LEES CREEK — The New Vienna Elementary principal spoke about how sometimes they’re not able to meet the special needs of students.
With a shortage of substitute teachers, when daily teachers are absent the middle school is using its Title teachers and intervention specialists to cover those classrooms.
Title teachers are designated for children who need reading support, and intervention specialists are on staff to provide extra support for students with various disabilities.
As a result of Title teachers and intervention specialists being pulled to cover classrooms, those two sets of students do not always receive the services they need, said New Vienna Elementary School Principal Allen Seitz.
He asked the school board to consider approving revised education requirements for substitute teachers for the academic year 2021-22 as permitted under recently passed Ohio Senate Bill 1. The bill aims to increase the current pool of substitute teachers by allowing school districts to employ non-degree people to serve as substitutes.
Seitz also said his elementary school has a lot of students facing traumas and its one social worker can use some help in addressing the students’ mental health needs. So they have added a program from an organization and he’s hoping it will start after Christmas break.
One of the best things about the new program will be the easy access: Almost all the mental health services will be provided in the school, saving parents from having to transport their children to another location for the services, said Seitz.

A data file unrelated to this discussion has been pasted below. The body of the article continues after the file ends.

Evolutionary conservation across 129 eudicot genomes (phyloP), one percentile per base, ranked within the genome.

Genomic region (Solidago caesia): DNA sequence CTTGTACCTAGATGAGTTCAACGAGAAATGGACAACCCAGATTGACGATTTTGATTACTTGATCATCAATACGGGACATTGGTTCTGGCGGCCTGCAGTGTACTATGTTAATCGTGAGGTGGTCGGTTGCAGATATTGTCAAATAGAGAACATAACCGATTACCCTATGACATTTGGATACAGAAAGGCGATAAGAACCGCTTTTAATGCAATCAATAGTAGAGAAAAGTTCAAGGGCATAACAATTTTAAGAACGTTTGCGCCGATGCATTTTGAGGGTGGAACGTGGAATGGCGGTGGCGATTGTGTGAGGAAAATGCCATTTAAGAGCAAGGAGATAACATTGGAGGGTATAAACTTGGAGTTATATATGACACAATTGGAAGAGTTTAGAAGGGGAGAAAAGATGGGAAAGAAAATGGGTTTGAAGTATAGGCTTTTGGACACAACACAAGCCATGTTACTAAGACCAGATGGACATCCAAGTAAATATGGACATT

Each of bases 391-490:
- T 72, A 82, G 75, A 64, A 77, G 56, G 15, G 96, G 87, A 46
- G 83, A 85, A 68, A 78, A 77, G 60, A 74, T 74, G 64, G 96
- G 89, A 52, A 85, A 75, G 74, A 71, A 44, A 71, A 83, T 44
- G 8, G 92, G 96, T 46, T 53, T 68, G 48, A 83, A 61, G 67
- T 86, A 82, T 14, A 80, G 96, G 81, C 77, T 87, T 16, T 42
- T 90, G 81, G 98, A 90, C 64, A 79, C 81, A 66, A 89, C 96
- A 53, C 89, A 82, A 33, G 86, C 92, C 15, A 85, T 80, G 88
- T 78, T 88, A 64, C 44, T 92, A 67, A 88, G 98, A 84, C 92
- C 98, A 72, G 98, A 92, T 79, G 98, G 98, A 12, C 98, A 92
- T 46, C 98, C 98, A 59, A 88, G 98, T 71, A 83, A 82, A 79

“A lot of our students are having [mental health] needs that we are having a hard time meeting,” the principal said.
On another note, Seitz reported every New Vienna Elementa4y fifth-grader was able to go Nov. 1 to 3 to Camp Joy. A couple children had anxiety issues, but the school worked with the parents and some of the students were picked up in the evening so they didn’t have to stay the night.
There were intervention specialists there to help with students with disabilities, added Seitz.
During East Clinton High School Principal Michael Adams’ report to the board, he said they’ve seen an increase in autism, and recently staff received professional development that offered training and knowledge about the autism spectrum.
Also at the Nov. 23 board session, Superintendent Eric Magee reported they are still waiting on final building permits to be able to move forward with construction of a new middle school. There was an official ground-breaking Nov. 4.
The general contractor is “chomping at the bit,” said Magee.
The permit request was submitted in the summer, the superintendent said. While the building permits are through Clinton County, it contracts with Warren County to conduct the procedure, Magee said in response to a question from the board.
East Clinton Astros Athletic Director Brian Carey, in his first year as AD, presented a report, too. He officially proposed, and the board approved, starting an East Clinton High School girls soccer program.
Twenty-nine girls in grades eight through 11 have signed a sheet indicating they plan to play. Girls soccer is a fall sport, and the Astros will have their inaugural season in the 2022-23 school year.
Carey announced the athletics department is looking to bring back the Brett Wightman Invitational, last held in 2017. They are waiting for confirmation from a timing company to finalize the event, scheduled for April 26, 2022. Volunteers will be needed, according to a handout from Carey.
The AD said new middle school scoreboards have been installed, featuring wireless controls and a memory chip that tracks fouls.
As a discussion item, Carey recommended the East Clinton Middle School teams move to the SBAAC’s National Division, which is comprised of smaller schools than the American Division who the middle school currently plays against.
The move would mean a more competitive field of opponents for the Astros middle school student-athletes, he said.
The high school already is in the National Division, Carey pointed out.
If the East Clinton school board approves the idea, the realignment would not be a done deal, he added. The realignment would still have to be proposed to the athletic conference.
Reach Gary Huffenberger at 937-556-5768.